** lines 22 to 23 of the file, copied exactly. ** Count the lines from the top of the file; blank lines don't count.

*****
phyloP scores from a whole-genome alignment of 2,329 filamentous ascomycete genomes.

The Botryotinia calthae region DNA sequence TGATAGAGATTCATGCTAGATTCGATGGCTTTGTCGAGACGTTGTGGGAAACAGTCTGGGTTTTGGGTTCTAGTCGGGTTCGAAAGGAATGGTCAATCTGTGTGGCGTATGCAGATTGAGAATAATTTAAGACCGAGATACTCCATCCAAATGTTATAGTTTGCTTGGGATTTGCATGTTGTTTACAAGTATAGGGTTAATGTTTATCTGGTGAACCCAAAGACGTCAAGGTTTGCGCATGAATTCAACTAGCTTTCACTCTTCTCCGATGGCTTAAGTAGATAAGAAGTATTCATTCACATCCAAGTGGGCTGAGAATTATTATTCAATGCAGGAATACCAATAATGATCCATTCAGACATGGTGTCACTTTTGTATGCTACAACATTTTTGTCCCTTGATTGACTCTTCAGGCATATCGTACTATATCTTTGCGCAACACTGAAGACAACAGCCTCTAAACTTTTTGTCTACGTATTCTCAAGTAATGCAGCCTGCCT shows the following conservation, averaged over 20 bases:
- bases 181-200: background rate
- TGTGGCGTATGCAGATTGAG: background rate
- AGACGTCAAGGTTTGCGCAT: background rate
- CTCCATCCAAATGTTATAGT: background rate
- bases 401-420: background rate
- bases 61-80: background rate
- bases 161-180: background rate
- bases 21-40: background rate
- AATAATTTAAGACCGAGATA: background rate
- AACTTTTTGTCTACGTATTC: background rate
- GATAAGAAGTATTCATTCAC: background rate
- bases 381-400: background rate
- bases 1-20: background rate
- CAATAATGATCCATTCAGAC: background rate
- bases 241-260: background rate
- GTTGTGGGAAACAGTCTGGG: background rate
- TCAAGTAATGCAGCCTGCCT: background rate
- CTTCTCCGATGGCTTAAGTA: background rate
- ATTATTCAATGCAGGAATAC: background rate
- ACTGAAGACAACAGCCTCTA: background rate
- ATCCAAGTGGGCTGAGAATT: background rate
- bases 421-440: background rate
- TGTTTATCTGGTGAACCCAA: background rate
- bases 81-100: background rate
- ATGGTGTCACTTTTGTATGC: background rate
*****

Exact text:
- ACTGAAGACAACAGCCTCTA: background rate
- ATCCAAGTGGGCTGAGAATT: background rate